Also over the same 90 days, 91 police personnel suffered injuries requiring hospital treatment, bringing this year’s total up to 456, of which 52 were injured seriously enough to be rendered invalid. These figures are a direct consequence of the Government’s orders to use force only in the most extreme of circumstances – the police can justly be proud of this restraint.
On the 8th of June, an eighteen-year-old high school student died as a result of a homemade bomb explosion as he tried to remove burning tyres from the streets near his home.
Since the 7thof August, a severely burned policeman is in hospital fighting for his life.
On the 23rd of August, 150 masked men attacked the Sitra Police Station with a barrage of Molotov cocktails.
This appalling list could go on.
[TWO SECOND PAUSE FOR EFFECT.]
No one could expect that an inclusive and tolerant system of politics will emerge if leaders of important groups seek dominance instead of dialogue and reject democratic institutions. Such attitudes, it must be said firmly, trample on the ideals of a society governed by the rule of law. The Government has put into place a number of participatory schemes to jumpstart a national dialogue. Reconciliation requires everyone to come to the table: surely it is right to demand that everyone serious about the issue should unconditionally condemn all violence.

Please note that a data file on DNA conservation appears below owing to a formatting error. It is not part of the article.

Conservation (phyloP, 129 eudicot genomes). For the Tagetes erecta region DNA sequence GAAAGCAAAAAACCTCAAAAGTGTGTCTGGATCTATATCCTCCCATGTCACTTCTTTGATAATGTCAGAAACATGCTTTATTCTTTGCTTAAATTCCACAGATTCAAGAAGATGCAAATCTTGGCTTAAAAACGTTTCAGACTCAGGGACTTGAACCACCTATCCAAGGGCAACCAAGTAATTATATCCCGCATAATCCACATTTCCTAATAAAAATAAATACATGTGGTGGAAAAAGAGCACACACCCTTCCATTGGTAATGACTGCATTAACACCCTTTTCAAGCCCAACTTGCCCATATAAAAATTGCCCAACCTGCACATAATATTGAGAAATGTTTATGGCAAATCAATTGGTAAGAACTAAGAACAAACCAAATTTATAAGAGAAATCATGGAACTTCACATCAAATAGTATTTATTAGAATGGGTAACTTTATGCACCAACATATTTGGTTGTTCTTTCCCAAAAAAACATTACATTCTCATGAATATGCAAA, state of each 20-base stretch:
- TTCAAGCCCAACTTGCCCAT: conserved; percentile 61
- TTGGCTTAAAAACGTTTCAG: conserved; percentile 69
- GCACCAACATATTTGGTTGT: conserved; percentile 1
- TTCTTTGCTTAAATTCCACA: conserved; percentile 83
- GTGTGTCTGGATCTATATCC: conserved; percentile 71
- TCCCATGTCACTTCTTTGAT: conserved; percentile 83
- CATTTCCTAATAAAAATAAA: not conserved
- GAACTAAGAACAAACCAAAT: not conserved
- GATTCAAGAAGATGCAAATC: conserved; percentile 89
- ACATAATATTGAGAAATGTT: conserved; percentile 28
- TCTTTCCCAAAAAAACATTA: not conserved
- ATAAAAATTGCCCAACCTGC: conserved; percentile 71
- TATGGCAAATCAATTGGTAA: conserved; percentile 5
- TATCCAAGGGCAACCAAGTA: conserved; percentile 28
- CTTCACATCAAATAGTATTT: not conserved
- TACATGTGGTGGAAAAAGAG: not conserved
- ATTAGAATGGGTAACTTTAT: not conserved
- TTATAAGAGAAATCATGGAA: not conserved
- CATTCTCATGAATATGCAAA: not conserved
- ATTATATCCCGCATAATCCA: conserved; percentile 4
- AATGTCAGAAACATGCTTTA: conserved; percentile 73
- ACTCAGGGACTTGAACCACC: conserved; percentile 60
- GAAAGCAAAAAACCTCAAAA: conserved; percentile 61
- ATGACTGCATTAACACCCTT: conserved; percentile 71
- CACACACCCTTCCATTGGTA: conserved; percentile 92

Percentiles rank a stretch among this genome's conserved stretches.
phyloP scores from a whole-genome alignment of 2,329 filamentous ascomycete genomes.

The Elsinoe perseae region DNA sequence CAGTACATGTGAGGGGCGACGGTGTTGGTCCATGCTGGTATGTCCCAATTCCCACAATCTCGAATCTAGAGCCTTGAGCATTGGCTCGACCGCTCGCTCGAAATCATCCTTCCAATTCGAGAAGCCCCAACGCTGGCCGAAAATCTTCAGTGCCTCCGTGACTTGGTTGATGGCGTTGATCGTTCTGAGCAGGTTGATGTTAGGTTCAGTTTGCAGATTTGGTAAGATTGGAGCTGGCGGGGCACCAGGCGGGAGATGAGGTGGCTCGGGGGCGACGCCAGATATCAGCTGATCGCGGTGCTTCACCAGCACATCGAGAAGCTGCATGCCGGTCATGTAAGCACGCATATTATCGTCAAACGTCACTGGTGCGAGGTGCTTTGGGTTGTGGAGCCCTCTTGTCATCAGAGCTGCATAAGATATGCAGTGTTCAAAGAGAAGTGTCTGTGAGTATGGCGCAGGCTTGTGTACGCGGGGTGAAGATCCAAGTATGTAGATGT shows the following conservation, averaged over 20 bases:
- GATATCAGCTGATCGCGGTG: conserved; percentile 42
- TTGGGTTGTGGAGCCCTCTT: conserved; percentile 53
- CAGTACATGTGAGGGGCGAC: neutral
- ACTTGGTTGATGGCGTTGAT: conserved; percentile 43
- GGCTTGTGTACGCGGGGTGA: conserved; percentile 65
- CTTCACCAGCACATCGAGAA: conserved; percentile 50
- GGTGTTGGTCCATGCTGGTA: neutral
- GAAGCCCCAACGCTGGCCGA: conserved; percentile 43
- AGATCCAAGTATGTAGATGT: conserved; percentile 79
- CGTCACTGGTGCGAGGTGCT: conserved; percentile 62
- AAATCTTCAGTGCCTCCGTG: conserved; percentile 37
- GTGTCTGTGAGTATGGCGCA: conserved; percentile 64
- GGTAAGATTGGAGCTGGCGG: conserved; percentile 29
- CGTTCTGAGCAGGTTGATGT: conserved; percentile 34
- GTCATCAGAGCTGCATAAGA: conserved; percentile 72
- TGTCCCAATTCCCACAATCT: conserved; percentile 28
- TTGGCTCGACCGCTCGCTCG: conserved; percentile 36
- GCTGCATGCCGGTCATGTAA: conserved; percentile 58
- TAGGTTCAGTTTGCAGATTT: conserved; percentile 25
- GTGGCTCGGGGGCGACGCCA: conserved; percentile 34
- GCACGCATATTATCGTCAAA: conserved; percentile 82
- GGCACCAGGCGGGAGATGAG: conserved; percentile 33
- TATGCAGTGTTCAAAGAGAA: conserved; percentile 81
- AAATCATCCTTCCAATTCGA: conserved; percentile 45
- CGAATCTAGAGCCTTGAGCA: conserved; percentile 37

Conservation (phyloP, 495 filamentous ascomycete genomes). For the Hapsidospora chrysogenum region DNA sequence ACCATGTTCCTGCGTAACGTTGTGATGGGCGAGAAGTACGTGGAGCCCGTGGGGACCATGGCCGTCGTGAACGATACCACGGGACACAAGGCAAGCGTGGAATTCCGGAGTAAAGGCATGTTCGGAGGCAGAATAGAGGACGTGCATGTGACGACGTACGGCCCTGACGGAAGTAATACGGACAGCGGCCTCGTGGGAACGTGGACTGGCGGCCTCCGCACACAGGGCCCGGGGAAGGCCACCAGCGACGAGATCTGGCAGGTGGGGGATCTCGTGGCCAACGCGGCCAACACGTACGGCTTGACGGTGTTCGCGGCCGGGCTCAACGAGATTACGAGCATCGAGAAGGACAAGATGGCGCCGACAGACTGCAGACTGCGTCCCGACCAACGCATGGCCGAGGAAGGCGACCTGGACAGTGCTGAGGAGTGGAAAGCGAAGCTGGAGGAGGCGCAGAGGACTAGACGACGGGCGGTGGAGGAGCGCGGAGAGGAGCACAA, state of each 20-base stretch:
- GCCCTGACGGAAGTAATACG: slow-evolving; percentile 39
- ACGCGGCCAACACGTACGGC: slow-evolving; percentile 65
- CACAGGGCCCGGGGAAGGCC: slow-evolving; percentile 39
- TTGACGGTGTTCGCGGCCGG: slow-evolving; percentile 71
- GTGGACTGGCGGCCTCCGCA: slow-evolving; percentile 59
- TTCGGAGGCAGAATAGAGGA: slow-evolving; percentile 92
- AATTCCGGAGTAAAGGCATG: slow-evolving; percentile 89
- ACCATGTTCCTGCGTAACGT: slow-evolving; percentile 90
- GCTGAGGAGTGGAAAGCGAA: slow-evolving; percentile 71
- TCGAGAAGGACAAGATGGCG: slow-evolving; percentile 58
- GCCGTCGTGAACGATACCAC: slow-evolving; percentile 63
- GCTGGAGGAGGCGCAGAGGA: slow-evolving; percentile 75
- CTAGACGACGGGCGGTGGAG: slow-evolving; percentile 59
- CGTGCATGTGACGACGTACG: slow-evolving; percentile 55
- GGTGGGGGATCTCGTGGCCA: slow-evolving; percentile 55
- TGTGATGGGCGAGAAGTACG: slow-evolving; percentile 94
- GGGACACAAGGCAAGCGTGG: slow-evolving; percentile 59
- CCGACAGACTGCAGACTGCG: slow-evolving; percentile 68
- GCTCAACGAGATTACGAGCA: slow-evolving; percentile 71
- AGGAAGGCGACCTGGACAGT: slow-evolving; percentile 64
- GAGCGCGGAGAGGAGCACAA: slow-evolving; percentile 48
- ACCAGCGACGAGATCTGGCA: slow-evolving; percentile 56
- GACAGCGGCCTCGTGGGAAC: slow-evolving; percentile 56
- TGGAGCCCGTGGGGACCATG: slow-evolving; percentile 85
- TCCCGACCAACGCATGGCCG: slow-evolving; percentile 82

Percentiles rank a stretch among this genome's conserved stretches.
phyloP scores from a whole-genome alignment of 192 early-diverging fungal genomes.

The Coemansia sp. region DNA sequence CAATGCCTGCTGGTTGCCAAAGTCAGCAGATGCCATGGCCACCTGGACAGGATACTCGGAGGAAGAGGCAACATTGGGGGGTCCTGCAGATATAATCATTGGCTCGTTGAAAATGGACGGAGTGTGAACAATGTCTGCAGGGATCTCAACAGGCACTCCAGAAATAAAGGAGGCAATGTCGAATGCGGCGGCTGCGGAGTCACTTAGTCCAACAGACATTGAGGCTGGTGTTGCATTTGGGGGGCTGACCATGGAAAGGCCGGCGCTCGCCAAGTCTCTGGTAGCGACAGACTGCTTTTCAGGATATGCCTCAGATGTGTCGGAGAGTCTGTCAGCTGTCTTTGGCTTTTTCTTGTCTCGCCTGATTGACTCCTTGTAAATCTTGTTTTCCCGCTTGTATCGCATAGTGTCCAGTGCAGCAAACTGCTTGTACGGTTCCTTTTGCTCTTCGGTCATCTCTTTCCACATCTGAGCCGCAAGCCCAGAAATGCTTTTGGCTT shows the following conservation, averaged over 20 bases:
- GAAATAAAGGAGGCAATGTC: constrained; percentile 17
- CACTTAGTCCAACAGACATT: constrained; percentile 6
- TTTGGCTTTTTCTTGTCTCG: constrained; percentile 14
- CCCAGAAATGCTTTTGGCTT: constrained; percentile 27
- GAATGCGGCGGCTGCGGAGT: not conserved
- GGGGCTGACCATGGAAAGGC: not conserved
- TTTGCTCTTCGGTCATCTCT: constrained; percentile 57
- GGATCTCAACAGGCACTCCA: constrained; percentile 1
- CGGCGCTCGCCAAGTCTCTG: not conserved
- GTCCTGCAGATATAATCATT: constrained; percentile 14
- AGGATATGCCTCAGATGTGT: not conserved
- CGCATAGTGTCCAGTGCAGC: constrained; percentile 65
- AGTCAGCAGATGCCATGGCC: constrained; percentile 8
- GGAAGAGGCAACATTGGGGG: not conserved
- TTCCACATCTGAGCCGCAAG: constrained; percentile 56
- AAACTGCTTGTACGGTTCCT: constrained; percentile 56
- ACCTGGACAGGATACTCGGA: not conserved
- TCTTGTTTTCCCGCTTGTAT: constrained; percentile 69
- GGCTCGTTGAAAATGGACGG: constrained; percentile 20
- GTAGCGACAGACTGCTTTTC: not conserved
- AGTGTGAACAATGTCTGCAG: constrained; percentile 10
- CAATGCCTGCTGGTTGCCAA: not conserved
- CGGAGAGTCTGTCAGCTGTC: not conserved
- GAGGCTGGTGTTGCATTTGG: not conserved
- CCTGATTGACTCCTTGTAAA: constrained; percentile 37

All parts of society should join in. All groups with political aspirations should move away from the politics of the street to the politics of the table. In the real world, what works is co-operation. For the Government’s part, we have been proactive about convening inclusive dialogue – in fact, the Minister of Justice has been in meetings with political societies as recently as this week.
We thank fellow member States and the Office of the High Commissioner for assisting us in our efforts to follow the highest standards of respect for human rights, and look forward to benefiting from their assistance. We all agree on the fundamental principles, which are free speech and fair treatment of those accused and convicted of crimes. Anyone who knows the reality of the situation in Bahrain can certify that our opposition is not limited to voices speaking from abroad. Far from it – the most extreme criticism is voiced continuously within Bahrain, beyond what is tolerated, it seems, in other countries.
Of course, we are pleased to take advantage of sincerely offered advice, as proved by our acceptance of 90% of your recommendations, including considering ratification of the Optional Protocol of the Convention against Torture. It is in this spirit of constructive engagement that I now await your further observations.